Business and industry need to join civil society and governments to improve the condition of wetlands

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Business and industry need to act if we are to reverse the loss and degradation of wetlands globally. This is why we work with not only governments and civil society but also with companies, in particular, those whose operations affect wetlands.

 

Recent media has questioned why some conservation groups, including Wetlands International, work with companies whose core business ultimately undermines greater conservation and climate efforts. We welcome the issues that have been raised. They represent the dilemmas that affect each and every one of us — as society, as organisations and as individuals.

One question raised, in particular, related to our work with Shell. Wetlands International worked in a partnership with Shell from 2008–2017 on co-created projects to conserve wetlands affected by operations of the oil company. This work was consistent with objectives and ways of working laid out in an agreement signed at CEO level and governed by a joint steering group. The arrangement ensured the independence of Wetlands International in our positioning and communications, including the opportunity to question and criticise Shell.

We fundamentally do not agree with Shell’s fossil fuel business model, nor aim to promote it in the context of environmental, ecological or social work. The rationale underpinning this partnership was pragmatic: Shell operates in wetlands across the globe since this is where oil and gas stores develop. We worked with Shell to focus on where we could make the most important differences to the way that it operated in wetlands. This resulted in us working alongside Shell companies in a number of places, including the Arctic, the Canadian Tar Sands, Brunei peat swamp forests and Iraq’s Mesopotamian marshes. A shared objective was also to influence the energy sector with improved policies and practices in relation to wetlands.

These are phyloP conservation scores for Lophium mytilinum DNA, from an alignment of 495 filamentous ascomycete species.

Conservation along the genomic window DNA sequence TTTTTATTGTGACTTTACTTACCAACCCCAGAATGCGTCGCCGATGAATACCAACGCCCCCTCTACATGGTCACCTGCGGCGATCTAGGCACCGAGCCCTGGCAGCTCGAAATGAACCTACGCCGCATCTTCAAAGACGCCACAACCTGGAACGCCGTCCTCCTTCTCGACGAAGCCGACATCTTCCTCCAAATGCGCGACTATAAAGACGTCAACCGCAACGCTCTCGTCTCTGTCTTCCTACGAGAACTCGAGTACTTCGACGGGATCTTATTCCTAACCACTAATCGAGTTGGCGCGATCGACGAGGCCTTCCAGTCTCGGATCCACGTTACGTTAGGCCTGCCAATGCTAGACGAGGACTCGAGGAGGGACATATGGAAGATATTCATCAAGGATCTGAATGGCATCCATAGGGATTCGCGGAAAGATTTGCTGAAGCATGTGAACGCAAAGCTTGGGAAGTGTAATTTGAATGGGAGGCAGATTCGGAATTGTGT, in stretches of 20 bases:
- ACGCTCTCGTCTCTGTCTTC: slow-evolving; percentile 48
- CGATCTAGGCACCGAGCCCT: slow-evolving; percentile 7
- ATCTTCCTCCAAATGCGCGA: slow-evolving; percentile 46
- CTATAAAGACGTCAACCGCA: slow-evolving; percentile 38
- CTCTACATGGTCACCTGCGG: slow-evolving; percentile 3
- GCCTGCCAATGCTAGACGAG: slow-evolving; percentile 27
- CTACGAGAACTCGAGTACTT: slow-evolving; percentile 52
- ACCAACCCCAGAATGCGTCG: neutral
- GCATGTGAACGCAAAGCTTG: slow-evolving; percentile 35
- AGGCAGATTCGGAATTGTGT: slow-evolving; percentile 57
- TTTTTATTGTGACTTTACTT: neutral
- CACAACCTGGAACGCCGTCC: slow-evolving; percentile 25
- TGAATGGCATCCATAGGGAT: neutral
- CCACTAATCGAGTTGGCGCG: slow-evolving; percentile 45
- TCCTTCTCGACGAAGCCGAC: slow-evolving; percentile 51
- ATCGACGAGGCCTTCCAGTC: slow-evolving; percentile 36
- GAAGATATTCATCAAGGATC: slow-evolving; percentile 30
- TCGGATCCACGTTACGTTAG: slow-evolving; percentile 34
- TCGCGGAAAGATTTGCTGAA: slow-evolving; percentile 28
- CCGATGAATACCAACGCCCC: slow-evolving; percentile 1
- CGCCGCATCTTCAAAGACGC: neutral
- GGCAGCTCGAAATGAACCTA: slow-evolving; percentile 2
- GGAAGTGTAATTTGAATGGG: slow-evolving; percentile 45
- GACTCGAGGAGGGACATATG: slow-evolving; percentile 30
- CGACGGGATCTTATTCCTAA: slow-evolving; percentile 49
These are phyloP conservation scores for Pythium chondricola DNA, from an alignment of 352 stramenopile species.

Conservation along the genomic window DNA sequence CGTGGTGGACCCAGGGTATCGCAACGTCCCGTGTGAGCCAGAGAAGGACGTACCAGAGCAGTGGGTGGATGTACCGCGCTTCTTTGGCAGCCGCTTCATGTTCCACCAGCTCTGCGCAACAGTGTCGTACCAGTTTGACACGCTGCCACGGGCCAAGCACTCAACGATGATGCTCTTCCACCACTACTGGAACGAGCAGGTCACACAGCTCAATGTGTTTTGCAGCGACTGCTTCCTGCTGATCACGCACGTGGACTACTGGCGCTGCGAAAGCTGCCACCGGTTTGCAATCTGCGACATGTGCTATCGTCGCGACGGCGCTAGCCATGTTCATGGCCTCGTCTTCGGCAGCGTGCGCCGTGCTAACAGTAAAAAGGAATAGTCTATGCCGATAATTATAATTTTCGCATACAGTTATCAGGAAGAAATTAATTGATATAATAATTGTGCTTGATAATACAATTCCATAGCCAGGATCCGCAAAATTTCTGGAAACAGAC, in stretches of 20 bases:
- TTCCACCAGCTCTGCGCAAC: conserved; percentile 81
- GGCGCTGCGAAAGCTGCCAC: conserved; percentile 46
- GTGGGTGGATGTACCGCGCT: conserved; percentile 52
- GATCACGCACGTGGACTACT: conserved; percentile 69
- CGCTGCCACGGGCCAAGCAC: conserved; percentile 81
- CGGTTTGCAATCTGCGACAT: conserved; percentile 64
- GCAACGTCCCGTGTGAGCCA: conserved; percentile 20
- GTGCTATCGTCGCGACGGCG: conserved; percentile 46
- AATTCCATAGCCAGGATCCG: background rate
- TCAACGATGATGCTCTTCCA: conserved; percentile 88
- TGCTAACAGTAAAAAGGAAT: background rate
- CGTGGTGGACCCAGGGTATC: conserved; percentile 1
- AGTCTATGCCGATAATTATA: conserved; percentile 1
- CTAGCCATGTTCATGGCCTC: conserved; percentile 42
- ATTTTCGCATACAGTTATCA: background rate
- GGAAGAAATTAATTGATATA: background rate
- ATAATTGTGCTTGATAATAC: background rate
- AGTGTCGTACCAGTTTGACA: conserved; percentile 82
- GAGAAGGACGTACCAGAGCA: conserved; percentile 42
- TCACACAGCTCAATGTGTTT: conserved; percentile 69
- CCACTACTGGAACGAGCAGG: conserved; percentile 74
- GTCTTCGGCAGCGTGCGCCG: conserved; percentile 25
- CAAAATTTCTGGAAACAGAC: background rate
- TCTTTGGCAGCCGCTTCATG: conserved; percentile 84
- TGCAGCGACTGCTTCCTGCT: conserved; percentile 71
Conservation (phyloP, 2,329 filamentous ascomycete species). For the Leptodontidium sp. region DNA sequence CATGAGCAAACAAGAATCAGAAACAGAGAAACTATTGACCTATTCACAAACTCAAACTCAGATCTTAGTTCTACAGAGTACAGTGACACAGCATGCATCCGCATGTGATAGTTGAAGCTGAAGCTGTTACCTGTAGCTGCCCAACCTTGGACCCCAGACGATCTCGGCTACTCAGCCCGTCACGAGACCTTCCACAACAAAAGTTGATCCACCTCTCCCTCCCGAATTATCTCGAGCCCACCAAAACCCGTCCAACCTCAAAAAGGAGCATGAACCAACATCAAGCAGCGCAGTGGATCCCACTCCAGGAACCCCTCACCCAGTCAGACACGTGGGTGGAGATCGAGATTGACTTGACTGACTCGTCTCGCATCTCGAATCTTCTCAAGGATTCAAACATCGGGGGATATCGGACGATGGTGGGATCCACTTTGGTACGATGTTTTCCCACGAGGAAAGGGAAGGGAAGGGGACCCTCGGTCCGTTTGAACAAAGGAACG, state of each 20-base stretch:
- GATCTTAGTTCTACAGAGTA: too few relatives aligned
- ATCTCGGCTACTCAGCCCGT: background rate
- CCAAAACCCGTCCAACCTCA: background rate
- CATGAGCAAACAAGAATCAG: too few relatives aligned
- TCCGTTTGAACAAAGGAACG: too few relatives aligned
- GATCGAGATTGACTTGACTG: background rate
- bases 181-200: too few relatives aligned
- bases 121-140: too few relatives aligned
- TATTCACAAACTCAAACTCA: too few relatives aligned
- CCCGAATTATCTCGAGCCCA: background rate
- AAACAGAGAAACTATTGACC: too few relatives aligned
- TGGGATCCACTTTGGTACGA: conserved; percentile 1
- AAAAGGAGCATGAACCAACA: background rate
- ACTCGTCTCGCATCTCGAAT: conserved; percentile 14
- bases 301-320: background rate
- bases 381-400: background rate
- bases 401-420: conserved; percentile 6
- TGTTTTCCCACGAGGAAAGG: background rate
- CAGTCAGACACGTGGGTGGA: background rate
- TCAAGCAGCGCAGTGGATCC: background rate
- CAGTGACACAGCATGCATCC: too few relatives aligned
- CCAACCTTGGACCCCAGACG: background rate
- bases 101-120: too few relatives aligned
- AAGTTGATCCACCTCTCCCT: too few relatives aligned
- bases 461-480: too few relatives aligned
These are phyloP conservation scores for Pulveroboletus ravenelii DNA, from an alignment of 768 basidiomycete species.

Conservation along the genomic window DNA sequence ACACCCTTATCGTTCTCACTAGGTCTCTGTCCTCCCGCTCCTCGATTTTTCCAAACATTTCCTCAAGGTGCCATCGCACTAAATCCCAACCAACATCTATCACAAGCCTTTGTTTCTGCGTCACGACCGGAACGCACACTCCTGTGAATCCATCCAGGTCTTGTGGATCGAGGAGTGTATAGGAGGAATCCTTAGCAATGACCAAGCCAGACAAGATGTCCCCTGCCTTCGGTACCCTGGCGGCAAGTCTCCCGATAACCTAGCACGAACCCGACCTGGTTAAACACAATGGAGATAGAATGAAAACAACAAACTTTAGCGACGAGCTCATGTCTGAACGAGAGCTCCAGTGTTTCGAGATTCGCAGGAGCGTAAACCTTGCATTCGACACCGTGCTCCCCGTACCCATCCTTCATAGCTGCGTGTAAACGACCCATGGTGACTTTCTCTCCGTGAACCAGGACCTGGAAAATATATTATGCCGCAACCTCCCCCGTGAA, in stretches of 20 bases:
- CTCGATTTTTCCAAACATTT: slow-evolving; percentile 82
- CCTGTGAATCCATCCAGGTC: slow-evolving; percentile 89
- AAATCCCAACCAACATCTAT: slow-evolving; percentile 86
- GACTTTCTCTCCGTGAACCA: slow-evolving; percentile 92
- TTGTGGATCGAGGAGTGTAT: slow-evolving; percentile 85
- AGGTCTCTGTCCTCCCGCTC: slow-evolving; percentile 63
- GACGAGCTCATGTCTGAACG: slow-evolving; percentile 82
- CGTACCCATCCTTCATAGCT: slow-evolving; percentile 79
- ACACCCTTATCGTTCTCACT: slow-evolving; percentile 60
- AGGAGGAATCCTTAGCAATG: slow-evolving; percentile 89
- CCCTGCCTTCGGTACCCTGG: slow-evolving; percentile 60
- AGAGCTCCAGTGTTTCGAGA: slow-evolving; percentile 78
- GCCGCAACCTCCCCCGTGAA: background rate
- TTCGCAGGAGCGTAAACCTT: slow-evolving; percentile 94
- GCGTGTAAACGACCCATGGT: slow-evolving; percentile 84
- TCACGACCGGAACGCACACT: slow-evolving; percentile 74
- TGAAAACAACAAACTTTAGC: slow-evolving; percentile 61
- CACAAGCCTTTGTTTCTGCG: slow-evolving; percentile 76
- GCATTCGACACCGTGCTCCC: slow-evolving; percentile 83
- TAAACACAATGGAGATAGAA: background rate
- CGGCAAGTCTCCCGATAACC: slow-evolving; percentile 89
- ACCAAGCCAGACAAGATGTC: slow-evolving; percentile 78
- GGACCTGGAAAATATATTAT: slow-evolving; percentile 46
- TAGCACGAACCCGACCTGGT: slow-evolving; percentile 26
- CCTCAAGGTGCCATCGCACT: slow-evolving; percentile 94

We are proud of what we achieved. Through these projects, over an eight-year period, around five million euro was invested directly into actual wetland conservation and restoration, preventing, at a project level, further biodiversity loss and fragmentation of habitat, reducing the risk of fire and noise pollution, avoiding impact on sensitive areas and critical habitat. The outcomes, however, fell short of our original ambition.

Wetlands International, in discussion with Shell, decided to end this partnership in 2017. We agreed to complete  work we had begun in Brunei and Oman and these projects continue in 2019. Wetlands International’s decision to end the partnership was a conscious one, based on a number of learnings from periodic evaluations. Essentially, our ambition to have more impact on the ground, with and throughout the company and sector was no longer given enough commitment and traction in Shell itself.

Jane Madgwick, Chief Executive Officer of Wetlands International says, “We are wholly committed to the safeguarding and restoring of wetlands for people and nature. Business and industry need to actively participate if we are to turn around the prognosis of ecosystems as a contribution to achieve sustainable development and limit the impacts of climate change. This is particularly true for wetlands which are, in many ways, on the frontline.”

“As a science-based, global NGO, we are well-positioned to engage companies, alongside governments and civil society to achieve this. We welcome engagement with those companies with whom we can find a common cause in this direction. We will collaborate as a frank and critical friend, maintaining our independence and sharing our expertise and experience.”